Astronaut Will Try to Control an Earth Rover from Space Next Week

Tuesday, 01 September 2015 - 10:50AM
Technology
Robotics
ESA
Tuesday, 01 September 2015 - 10:50AM
Astronaut Will Try to Control an Earth Rover from Space Next Week
Humans have been remotely controlling rovers in outer space for many years, but now, we are attempting to turn the tables and reach down to Earth from space. ESA astronaut Andreas Mogensen will soon conduct a test with the Interact Centaur rover, an Earth-bound machine that can be controlled from orbit.

The Interact Centaur rover, developed by ESA researchers, is a 4x4 foot robot with extremely force-sensitive arms that afford it a submillimeter level of precision. Current rover systems, which use video feedback, have not been able to achieve this level of precision for tasks, mostly because visual information isn't very important. In fact, principal investigator André Schiele claims that most of the tasks performed by these rovers can be done while the human operators' eyes are closed.

Opening quote
"When we humans have to perform precision operations, for instance simply inserting our key into the lock of our door, we are relying largely on our feeling of tactile and force receptors in the hand and arms – not on eyesight," Schiele said in an ESA statement.
Closing quote


This new rover incorporates haptic feedback, or force feedback, which detects any resistance met by the rover's sensors. As a result, the human operator can actually feel what he or she is doing as the robot completes a task, with only a slight lag.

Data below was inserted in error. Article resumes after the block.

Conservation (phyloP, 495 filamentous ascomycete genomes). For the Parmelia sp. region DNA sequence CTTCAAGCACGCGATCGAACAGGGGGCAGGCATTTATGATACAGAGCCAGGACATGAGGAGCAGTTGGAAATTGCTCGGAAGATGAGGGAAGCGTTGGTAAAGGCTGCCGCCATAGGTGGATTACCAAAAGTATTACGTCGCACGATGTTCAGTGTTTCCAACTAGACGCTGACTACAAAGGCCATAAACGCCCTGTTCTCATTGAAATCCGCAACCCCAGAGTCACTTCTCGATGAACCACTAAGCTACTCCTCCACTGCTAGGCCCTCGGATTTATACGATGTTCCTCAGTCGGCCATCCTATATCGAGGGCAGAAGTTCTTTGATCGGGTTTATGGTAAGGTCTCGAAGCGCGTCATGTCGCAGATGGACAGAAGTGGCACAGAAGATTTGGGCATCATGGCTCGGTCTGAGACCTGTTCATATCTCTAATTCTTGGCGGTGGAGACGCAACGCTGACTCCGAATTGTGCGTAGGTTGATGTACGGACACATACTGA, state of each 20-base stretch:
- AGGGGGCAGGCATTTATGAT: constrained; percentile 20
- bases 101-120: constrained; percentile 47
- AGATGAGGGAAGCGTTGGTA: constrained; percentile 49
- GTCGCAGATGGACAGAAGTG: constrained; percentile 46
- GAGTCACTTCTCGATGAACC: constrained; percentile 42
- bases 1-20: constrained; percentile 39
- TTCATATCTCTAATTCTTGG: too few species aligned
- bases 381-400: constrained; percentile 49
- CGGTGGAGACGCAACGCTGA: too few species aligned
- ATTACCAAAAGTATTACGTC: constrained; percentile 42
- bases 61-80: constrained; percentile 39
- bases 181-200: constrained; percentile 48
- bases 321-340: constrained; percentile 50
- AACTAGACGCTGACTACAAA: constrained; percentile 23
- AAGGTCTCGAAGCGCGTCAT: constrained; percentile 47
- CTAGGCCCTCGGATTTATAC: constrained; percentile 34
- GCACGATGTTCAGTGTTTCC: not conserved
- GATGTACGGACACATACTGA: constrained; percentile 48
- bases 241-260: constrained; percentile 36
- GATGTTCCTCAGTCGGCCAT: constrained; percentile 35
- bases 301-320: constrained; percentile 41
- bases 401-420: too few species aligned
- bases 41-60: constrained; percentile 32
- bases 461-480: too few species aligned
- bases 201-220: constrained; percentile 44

Opening quote
"Without haptic feedback, the operator of a robot arm or rover must be very careful not to damage something if the robot is in contact with its environment. As a result, a simple task in space often takes a very long time. Moreover, the tactile sensation derived from any task contains important information about the geometric relationship of the objects involved and therefore allows to execute tasks more intuitively and thus significantly faster."
Closing quote


Morgensen is scheduled to arrive on the ISS tomorrow, September 2, and to conduct his first test of the technology on September 7. If all goes according to plan, he will remotely drive it around the grounds of ESA's ESTEC technical centre in the Netherlands from 250 miles in space. If the technology proves to be effective, it could serve to remotely pilot machines to perform tasks in extremely remote locations, such as the Arctic or in deep ocean.

Via Business Insider.
Science
Space
Technology
Robotics
ESA

Load Comments